Letter: A vote for GIS is a vote for . . . development

Ever hear of GIS? It stands for Geographic Information System. I was intrigued by Hampton district supervisor candidate John Lesinski’s remarks at last month’s forum supporting county implementation of such a system, so I did a bit of research on the Internet and talked to several county officials.

A GIS involves digitizing the county’s tax map information and putting it on the Internet. That information is currently in tax maps in the commissioner of the revenue’s office. Presently, one has to go to that office, ask to see the books, figure out how to use them, and oftentimes deal with insufficient or incomplete information.

County officials and informed citizens I spoke with shared one conclusion as to the potential benefits of GIS: It will do nothing but encourage development of the county — not the village-centered or commercial/industrial zone-centered development provided for in the county’s Comprehensive Plan, but development more along the lines of what has happened in Loudoun and Fairfax counties.

How does it do this? Easier access. With such a system online a housing developer can sit in the comfort of his or her home and access all Rappahannock land data online, a task much, much easier and less cumbersome than utilizing the tax maps. As one county official told me, “Currently, you have to go to the commissioner’s office and look up this data. Historically and presently this made and now makes it more difficult to develop land in the county.”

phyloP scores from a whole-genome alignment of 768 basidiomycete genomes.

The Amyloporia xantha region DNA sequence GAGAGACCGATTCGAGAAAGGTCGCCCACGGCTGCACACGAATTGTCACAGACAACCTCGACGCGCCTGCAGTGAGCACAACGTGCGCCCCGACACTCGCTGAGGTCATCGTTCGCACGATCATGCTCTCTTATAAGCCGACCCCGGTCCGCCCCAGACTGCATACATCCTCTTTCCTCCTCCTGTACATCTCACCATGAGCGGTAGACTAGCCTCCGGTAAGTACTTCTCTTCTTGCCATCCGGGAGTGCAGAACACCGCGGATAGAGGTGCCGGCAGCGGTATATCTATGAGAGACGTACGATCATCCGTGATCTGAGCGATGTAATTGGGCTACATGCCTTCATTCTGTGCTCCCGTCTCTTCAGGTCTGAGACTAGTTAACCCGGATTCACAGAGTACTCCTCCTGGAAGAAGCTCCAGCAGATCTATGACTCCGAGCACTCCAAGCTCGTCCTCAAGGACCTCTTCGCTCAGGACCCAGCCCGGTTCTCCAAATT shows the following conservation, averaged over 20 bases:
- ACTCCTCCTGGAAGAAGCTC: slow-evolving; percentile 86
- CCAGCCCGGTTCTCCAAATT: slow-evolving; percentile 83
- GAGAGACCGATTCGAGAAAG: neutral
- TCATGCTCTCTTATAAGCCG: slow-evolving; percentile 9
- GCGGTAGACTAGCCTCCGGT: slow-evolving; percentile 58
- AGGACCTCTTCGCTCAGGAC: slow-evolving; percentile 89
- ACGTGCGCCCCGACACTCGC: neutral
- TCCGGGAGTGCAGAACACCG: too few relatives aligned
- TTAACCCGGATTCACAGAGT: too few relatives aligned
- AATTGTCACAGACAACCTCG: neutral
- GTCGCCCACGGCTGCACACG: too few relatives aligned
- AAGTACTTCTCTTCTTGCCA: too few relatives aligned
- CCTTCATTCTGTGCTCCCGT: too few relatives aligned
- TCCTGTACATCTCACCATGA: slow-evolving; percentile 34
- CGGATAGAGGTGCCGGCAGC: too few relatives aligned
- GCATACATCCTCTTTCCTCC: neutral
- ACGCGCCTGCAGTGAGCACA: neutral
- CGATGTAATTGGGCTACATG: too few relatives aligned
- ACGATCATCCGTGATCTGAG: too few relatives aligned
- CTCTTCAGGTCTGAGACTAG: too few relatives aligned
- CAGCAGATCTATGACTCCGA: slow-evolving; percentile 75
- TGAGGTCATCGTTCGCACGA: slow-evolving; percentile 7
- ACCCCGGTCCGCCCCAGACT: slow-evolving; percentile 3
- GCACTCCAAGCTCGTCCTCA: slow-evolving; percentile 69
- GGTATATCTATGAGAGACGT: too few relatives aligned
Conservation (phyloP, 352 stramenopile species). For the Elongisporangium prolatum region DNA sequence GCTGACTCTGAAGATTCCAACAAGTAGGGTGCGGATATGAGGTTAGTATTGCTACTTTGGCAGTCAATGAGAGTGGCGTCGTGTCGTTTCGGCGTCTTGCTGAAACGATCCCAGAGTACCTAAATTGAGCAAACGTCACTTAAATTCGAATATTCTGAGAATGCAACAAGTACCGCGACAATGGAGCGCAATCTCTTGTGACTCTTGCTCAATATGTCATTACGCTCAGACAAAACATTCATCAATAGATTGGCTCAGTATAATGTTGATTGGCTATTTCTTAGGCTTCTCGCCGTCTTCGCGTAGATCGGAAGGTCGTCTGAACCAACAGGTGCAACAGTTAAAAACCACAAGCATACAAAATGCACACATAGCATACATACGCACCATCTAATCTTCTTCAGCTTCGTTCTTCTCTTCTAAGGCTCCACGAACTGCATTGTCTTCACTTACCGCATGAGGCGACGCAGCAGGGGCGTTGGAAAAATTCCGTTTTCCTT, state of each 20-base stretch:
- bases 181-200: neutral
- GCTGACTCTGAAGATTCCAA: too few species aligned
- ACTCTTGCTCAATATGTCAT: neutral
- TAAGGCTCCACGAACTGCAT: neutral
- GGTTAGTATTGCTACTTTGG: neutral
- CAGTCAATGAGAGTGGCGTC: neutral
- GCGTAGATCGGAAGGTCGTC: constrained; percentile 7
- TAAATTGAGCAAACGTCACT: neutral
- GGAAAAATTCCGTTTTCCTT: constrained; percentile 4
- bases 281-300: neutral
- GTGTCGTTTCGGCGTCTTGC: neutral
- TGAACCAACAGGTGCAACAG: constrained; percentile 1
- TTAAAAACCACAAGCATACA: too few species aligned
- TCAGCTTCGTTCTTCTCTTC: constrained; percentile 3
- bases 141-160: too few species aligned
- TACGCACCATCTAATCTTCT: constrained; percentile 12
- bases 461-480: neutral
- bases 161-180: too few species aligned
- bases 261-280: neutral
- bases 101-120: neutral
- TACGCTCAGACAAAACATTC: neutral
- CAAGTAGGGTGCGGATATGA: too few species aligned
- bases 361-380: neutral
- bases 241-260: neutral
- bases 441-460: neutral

Any improvement in the data quality from a GIS? No. The data provided by the GIS will be data from the tax maps. We all know this data is faulty in a number of ways. The GIS will provide only the same faulty data as the tax maps.

How about the costs? The GIS’s hefty price tag, to be paid by us taxpayers, is currently estimated at $150,000 to $200,000. This is just for initial installation costs — data input and the software and hardware for the system). It does not include the costs to run, update, pay staff and maintain it.

How do people around the county feel about this? In addition to the system facilitating developers’ work and the huge expense of the system, county officers have heard from many taxpayers opposed to this system who don’t want their land data put on the Internet for all the world to see (literally!).

I urge Hampton district voters to cast their ballots for Mr. Jay Miller, whom I believe will work for what’s beneficial for Rappahannock County in terms of preserving what we all treasure about our county while supporting more affordable initiatives to encourage growth that is compatible with our Comprehensive Plan.

Beth Gyorgy
Slate Mills

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